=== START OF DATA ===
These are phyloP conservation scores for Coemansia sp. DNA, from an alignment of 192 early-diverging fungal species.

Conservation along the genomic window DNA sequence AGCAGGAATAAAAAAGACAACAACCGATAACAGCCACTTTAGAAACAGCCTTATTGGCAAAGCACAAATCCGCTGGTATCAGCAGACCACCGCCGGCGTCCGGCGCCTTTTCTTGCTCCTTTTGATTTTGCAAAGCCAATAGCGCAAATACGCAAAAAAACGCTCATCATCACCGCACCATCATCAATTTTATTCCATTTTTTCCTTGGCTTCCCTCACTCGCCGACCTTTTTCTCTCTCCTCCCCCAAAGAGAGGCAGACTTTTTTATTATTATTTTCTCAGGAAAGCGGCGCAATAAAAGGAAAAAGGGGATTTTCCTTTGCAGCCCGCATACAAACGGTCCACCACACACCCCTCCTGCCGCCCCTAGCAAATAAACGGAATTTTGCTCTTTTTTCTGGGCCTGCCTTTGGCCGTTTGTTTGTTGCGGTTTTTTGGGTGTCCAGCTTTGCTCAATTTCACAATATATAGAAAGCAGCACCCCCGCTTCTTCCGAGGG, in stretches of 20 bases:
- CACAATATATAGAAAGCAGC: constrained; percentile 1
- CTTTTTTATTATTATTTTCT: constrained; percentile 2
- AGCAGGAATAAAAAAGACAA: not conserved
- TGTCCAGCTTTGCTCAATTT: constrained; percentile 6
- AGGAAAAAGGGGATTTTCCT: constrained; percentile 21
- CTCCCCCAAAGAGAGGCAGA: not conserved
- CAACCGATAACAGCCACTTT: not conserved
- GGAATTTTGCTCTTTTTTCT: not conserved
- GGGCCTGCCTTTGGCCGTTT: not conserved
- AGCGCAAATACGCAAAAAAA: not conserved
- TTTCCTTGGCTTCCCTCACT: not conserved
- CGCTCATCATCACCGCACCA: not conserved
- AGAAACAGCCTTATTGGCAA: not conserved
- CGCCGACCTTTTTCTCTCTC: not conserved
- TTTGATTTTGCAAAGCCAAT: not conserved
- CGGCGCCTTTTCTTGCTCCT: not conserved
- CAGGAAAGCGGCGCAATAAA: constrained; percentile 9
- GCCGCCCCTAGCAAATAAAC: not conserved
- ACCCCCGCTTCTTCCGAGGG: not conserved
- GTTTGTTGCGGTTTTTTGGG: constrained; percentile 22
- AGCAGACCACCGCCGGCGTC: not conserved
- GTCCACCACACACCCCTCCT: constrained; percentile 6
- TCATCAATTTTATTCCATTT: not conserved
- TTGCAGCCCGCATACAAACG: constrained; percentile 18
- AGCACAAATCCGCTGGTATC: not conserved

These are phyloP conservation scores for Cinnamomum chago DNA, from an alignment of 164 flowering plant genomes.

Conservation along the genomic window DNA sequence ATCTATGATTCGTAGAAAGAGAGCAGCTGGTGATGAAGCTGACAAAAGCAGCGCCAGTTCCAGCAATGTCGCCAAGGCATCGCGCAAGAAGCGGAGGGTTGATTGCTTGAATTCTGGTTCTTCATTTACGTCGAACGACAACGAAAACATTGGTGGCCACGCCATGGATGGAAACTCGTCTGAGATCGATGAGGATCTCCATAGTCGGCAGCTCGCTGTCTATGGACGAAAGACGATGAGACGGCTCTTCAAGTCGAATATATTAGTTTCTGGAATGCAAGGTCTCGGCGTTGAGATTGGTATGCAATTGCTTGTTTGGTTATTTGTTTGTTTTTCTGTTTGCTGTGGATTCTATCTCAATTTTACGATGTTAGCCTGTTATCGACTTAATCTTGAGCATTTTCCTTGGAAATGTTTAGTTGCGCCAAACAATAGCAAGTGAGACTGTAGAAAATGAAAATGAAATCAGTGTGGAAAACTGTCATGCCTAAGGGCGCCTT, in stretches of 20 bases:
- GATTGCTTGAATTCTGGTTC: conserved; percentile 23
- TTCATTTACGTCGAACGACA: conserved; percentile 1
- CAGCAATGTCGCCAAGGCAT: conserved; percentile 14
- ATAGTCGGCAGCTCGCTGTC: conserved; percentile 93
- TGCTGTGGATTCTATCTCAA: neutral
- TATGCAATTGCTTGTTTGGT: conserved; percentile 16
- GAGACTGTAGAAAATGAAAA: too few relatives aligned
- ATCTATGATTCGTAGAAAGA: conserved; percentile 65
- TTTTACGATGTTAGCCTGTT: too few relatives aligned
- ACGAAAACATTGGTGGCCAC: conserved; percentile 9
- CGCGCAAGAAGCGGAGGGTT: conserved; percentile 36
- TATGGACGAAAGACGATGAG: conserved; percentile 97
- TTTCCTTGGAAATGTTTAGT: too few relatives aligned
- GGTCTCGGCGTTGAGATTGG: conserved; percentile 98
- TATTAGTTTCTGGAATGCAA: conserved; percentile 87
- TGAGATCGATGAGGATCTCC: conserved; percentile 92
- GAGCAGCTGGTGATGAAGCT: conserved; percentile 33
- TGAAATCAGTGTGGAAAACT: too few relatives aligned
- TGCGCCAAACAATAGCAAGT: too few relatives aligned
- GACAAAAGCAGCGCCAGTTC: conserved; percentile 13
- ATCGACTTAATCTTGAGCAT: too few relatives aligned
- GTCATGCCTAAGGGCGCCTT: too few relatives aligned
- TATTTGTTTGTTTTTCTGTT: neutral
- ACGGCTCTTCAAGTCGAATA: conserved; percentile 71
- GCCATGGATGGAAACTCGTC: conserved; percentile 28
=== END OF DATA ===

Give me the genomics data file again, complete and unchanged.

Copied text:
These are phyloP conservation scores for Coemansia sp. DNA, from an alignment of 192 early-diverging fungal species.

Conservation along the genomic window DNA sequence AGCAGGAATAAAAAAGACAACAACCGATAACAGCCACTTTAGAAACAGCCTTATTGGCAAAGCACAAATCCGCTGGTATCAGCAGACCACCGCCGGCGTCCGGCGCCTTTTCTTGCTCCTTTTGATTTTGCAAAGCCAATAGCGCAAATACGCAAAAAAACGCTCATCATCACCGCACCATCATCAATTTTATTCCATTTTTTCCTTGGCTTCCCTCACTCGCCGACCTTTTTCTCTCTCCTCCCCCAAAGAGAGGCAGACTTTTTTATTATTATTTTCTCAGGAAAGCGGCGCAATAAAAGGAAAAAGGGGATTTTCCTTTGCAGCCCGCATACAAACGGTCCACCACACACCCCTCCTGCCGCCCCTAGCAAATAAACGGAATTTTGCTCTTTTTTCTGGGCCTGCCTTTGGCCGTTTGTTTGTTGCGGTTTTTTGGGTGTCCAGCTTTGCTCAATTTCACAATATATAGAAAGCAGCACCCCCGCTTCTTCCGAGGG, in stretches of 20 bases:
- CACAATATATAGAAAGCAGC: constrained; percentile 1
- CTTTTTTATTATTATTTTCT: constrained; percentile 2
- AGCAGGAATAAAAAAGACAA: not conserved
- TGTCCAGCTTTGCTCAATTT: constrained; percentile 6
- AGGAAAAAGGGGATTTTCCT: constrained; percentile 21
- CTCCCCCAAAGAGAGGCAGA: not conserved
- CAACCGATAACAGCCACTTT: not conserved
- GGAATTTTGCTCTTTTTTCT: not conserved
- GGGCCTGCCTTTGGCCGTTT: not conserved
- AGCGCAAATACGCAAAAAAA: not conserved
- TTTCCTTGGCTTCCCTCACT: not conserved
- CGCTCATCATCACCGCACCA: not conserved
- AGAAACAGCCTTATTGGCAA: not conserved
- CGCCGACCTTTTTCTCTCTC: not conserved
- TTTGATTTTGCAAAGCCAAT: not conserved
- CGGCGCCTTTTCTTGCTCCT: not conserved
- CAGGAAAGCGGCGCAATAAA: constrained; percentile 9
- GCCGCCCCTAGCAAATAAAC: not conserved
- ACCCCCGCTTCTTCCGAGGG: not conserved
- GTTTGTTGCGGTTTTTTGGG: constrained; percentile 22
- AGCAGACCACCGCCGGCGTC: not conserved
- GTCCACCACACACCCCTCCT: constrained; percentile 6
- TCATCAATTTTATTCCATTT: not conserved
- TTGCAGCCCGCATACAAACG: constrained; percentile 18
- AGCACAAATCCGCTGGTATC: not conserved

These are phyloP conservation scores for Cinnamomum chago DNA, from an alignment of 164 flowering plant genomes.

Conservation along the genomic window DNA sequence ATCTATGATTCGTAGAAAGAGAGCAGCTGGTGATGAAGCTGACAAAAGCAGCGCCAGTTCCAGCAATGTCGCCAAGGCATCGCGCAAGAAGCGGAGGGTTGATTGCTTGAATTCTGGTTCTTCATTTACGTCGAACGACAACGAAAACATTGGTGGCCACGCCATGGATGGAAACTCGTCTGAGATCGATGAGGATCTCCATAGTCGGCAGCTCGCTGTCTATGGACGAAAGACGATGAGACGGCTCTTCAAGTCGAATATATTAGTTTCTGGAATGCAAGGTCTCGGCGTTGAGATTGGTATGCAATTGCTTGTTTGGTTATTTGTTTGTTTTTCTGTTTGCTGTGGATTCTATCTCAATTTTACGATGTTAGCCTGTTATCGACTTAATCTTGAGCATTTTCCTTGGAAATGTTTAGTTGCGCCAAACAATAGCAAGTGAGACTGTAGAAAATGAAAATGAAATCAGTGTGGAAAACTGTCATGCCTAAGGGCGCCTT, in stretches of 20 bases:
- GATTGCTTGAATTCTGGTTC: conserved; percentile 23
- TTCATTTACGTCGAACGACA: conserved; percentile 1
- CAGCAATGTCGCCAAGGCAT: conserved; percentile 14
- ATAGTCGGCAGCTCGCTGTC: conserved; percentile 93
- TGCTGTGGATTCTATCTCAA: neutral
- TATGCAATTGCTTGTTTGGT: conserved; percentile 16
- GAGACTGTAGAAAATGAAAA: too few relatives aligned
- ATCTATGATTCGTAGAAAGA: conserved; percentile 65
- TTTTACGATGTTAGCCTGTT: too few relatives aligned
- ACGAAAACATTGGTGGCCAC: conserved; percentile 9
- CGCGCAAGAAGCGGAGGGTT: conserved; percentile 36
- TATGGACGAAAGACGATGAG: conserved; percentile 97
- TTTCCTTGGAAATGTTTAGT: too few relatives aligned
- GGTCTCGGCGTTGAGATTGG: conserved; percentile 98
- TATTAGTTTCTGGAATGCAA: conserved; percentile 87
- TGAGATCGATGAGGATCTCC: conserved; percentile 92
- GAGCAGCTGGTGATGAAGCT: conserved; percentile 33
- TGAAATCAGTGTGGAAAACT: too few relatives aligned
- TGCGCCAAACAATAGCAAGT: too few relatives aligned
- GACAAAAGCAGCGCCAGTTC: conserved; percentile 13
- ATCGACTTAATCTTGAGCAT: too few relatives aligned
- GTCATGCCTAAGGGCGCCTT: too few relatives aligned
- TATTTGTTTGTTTTTCTGTT: neutral
- ACGGCTCTTCAAGTCGAATA: conserved; percentile 71
- GCCATGGATGGAAACTCGTC: conserved; percentile 28